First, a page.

2. Counsel your patients that it usually takes at least 3 menstrual cycles while on OCPs to see an improvement in acne.
    3. Doxycycline is safe to take with OCPs. Rifampin and griseofulvin are the main culprit anti-infectives that interact with OCPs.

When thinking about medication interactions, the principal concern with rifampin, among other drugs, is that it induces hepatic enzymes to more rapidly metabolize estrogens and/or progestins in OCPS, thus reducing their serum concentration and overall efficacy7. For more reference material: read the latest and greatest “Practice Bulletin no: 206” from the American College of Obstetricians and Gynecologists published February 20198(doi:10.1097/AOG.0000000000003072).

When should we consider spironolactone?

Spironolactone is an anti-androgen commonly used as an adjunctive treatment of “hormonal” acne. Of note, it is NOT FDA approved for this condition. Just like OCPs, it may take 3 months or longer to see an improvement. Side effects include diuresis, menstrual irregularities (which OCPs can help), breast tenderness, breast enlargement, fatigue, headache and dizziness. Here is Dr. Harper’s “Practical Approach” to prescribing spironolactone:

Practical Approach to Prescribing Spironolactone


It is important to take into account the patient’s medical history, current prescriptions, and cancer history. Monitor serum potassium if a patient is >45 years of age, or has a history of renal, cardiac, or liver disease. Additionally, there is a black box warning for spironolactone acting as a tumorigen (inducing cancer) in rats given 25-100X the usual human dose11. Fortunately, recent studies have suggested that Spironolactone use in humans may not increase the risk of cancer. A large Danish cohort of 2.3 million women, in whom 1.3 million spironolactone prescriptions were written, was followed for 28.8 million person-years, showing no evidence of increased risk of breast, uterus, or ovarian cancer12. Another matched-cohort study of 1.3 million women aged 55 years or older showed no difference in breast cancer rates in those prescribed spironolactone13. Luckily, our very own Adam Friedman, MD announced a new article that is hot off the press (well… “in-press”) in the JAAD demonstrating no increased risk of breast cancer recurrence in those treated with spironolactone14.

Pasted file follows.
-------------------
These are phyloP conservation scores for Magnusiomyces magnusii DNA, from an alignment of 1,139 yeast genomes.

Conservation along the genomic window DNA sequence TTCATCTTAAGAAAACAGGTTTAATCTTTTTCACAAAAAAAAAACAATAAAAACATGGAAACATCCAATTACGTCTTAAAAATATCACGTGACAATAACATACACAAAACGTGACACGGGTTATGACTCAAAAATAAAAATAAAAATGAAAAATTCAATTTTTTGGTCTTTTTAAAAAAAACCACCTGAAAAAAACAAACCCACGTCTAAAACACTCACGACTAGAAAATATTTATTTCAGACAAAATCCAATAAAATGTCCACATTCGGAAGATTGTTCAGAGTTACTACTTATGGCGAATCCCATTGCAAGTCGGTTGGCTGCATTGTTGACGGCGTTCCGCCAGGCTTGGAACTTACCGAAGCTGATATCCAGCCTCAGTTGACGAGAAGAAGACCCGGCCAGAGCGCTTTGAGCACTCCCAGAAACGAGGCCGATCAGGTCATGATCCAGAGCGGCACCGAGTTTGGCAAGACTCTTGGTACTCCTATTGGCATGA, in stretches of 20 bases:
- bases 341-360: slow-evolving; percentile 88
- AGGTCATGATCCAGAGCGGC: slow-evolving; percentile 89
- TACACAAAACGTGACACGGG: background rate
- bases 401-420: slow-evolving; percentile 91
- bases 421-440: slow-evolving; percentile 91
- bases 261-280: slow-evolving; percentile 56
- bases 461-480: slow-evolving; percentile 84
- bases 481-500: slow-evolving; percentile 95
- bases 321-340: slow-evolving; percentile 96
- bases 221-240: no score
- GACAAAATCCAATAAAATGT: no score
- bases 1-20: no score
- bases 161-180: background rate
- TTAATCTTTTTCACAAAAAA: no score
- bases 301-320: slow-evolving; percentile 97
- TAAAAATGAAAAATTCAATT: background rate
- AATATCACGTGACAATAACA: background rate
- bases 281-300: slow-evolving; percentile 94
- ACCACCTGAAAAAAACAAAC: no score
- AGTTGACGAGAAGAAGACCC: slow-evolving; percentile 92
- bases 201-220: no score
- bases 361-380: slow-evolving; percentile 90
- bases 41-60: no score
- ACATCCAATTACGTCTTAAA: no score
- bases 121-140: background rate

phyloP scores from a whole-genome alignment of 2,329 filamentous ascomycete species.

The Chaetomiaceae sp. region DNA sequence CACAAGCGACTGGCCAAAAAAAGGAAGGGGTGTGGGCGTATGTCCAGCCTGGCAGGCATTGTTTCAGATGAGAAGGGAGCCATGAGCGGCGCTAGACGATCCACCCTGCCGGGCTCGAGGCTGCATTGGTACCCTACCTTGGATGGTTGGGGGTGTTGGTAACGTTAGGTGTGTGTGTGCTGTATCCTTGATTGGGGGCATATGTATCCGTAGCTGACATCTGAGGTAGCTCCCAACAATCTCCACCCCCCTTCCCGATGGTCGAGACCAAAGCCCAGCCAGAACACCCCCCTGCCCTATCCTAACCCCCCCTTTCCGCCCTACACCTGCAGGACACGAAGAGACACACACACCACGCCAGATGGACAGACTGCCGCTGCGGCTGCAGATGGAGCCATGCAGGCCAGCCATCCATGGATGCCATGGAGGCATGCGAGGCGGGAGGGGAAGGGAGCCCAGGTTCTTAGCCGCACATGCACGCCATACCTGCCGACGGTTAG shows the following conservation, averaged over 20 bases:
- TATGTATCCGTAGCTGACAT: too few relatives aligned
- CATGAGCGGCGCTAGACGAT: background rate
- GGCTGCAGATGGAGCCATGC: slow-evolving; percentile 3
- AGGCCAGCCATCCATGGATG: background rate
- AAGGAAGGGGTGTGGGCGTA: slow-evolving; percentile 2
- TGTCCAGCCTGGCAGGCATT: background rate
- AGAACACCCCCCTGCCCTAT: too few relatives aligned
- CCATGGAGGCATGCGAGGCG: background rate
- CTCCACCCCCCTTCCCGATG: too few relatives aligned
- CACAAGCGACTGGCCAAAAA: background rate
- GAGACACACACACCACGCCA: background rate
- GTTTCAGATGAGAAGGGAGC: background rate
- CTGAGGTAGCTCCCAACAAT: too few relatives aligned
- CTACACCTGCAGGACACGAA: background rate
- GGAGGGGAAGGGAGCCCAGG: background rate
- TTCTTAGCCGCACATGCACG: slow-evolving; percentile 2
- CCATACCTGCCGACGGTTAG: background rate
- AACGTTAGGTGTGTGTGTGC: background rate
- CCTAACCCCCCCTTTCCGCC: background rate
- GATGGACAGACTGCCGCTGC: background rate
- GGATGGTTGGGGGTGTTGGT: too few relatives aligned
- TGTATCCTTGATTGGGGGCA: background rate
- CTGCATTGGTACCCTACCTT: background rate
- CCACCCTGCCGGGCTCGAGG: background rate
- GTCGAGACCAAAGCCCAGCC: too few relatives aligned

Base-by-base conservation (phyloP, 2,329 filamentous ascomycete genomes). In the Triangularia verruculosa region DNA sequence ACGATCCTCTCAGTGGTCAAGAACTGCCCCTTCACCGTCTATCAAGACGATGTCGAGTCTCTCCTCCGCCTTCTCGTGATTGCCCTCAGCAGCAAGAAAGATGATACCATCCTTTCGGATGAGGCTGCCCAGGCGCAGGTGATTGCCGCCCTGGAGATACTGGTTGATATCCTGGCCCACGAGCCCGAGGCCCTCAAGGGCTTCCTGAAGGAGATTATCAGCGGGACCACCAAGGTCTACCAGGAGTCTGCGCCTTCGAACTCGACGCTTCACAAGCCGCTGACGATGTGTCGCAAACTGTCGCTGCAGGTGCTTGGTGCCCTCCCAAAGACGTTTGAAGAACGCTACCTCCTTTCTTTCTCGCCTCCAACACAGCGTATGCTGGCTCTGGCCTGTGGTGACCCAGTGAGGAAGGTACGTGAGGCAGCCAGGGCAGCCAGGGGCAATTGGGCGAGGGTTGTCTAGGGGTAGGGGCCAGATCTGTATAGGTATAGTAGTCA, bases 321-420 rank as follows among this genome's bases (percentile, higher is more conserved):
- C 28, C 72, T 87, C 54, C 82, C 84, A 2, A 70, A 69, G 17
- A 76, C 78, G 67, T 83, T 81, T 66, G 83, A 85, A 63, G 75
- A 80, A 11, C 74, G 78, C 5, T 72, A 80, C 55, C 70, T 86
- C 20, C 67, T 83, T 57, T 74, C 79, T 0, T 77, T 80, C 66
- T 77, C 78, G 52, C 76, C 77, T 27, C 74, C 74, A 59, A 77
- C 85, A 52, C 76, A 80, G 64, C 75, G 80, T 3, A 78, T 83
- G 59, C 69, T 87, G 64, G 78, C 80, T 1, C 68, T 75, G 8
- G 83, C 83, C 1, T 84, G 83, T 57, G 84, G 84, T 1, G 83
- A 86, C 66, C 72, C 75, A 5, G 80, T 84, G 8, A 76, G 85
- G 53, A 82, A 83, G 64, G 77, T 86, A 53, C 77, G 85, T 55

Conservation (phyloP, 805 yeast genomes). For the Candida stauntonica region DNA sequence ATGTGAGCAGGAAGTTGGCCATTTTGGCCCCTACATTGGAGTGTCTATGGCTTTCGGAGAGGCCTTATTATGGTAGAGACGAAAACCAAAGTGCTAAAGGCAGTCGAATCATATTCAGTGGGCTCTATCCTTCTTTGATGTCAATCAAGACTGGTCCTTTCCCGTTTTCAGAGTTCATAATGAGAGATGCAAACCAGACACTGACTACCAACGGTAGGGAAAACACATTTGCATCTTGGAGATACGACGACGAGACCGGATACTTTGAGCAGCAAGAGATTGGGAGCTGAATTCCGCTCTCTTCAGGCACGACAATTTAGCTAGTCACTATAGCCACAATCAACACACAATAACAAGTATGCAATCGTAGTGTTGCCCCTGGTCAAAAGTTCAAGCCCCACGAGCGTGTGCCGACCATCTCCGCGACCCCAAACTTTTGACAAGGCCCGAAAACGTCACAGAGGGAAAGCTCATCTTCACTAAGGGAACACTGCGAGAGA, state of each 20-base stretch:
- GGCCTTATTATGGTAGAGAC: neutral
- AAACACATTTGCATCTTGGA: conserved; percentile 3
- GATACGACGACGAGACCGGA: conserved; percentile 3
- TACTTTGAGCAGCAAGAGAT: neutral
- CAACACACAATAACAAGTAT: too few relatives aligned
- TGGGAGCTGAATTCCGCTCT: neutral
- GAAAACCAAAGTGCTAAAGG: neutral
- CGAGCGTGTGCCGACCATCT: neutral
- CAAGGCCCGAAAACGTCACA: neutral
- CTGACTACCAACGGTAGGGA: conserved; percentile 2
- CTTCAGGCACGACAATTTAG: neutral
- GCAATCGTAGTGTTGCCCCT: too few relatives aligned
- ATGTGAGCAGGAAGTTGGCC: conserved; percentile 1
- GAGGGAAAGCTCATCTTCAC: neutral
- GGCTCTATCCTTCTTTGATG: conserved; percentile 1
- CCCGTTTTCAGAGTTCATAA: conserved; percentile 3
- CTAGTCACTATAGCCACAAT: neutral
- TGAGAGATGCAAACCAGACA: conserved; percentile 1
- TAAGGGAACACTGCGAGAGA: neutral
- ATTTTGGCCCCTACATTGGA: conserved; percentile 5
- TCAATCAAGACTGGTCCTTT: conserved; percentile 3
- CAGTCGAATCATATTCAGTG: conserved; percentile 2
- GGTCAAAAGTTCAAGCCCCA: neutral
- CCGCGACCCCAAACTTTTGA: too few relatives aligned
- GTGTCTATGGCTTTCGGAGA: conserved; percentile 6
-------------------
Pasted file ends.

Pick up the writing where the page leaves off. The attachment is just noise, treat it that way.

Wow! We made it to the end. So what did we learn?

# 1 Dr. Harper knows her stuff and is a key reference for managing acne (and rosacea!). She is a founding director and president-elect of the American Acne and Rosacea Society.

#2 All Acne is hormonal. If considering OCPs or Spironolactone, take a thorough medical history and inquire about current medications. These medications are safe to use for years in the right patient.

#3 There is an increased risk of VTE in women on OCPs, as well as a slightly increased risk of breast cancer, but OCPs are protective against the risks of unwanted pregnancy as well as against other cancers (including ovarian and endometrial).

#4 Spironolactone is not FDA approved for acne but can be a great adjuvant treatment option. We do not need to monitor serum potassium in young healthy women but should stop the medication if it is no longer working, the patient becomes pregnant, or the patient experiences unwanted side effects. Higher doses (> 100mg daily) cause more side effects. There is no current evidence in humans of increased cancer risk from taking spironolactone.

This information was presented by Dr. Harper at the GW Virtual Appraisal of Advances in Acne Conference held July 30th, 2020.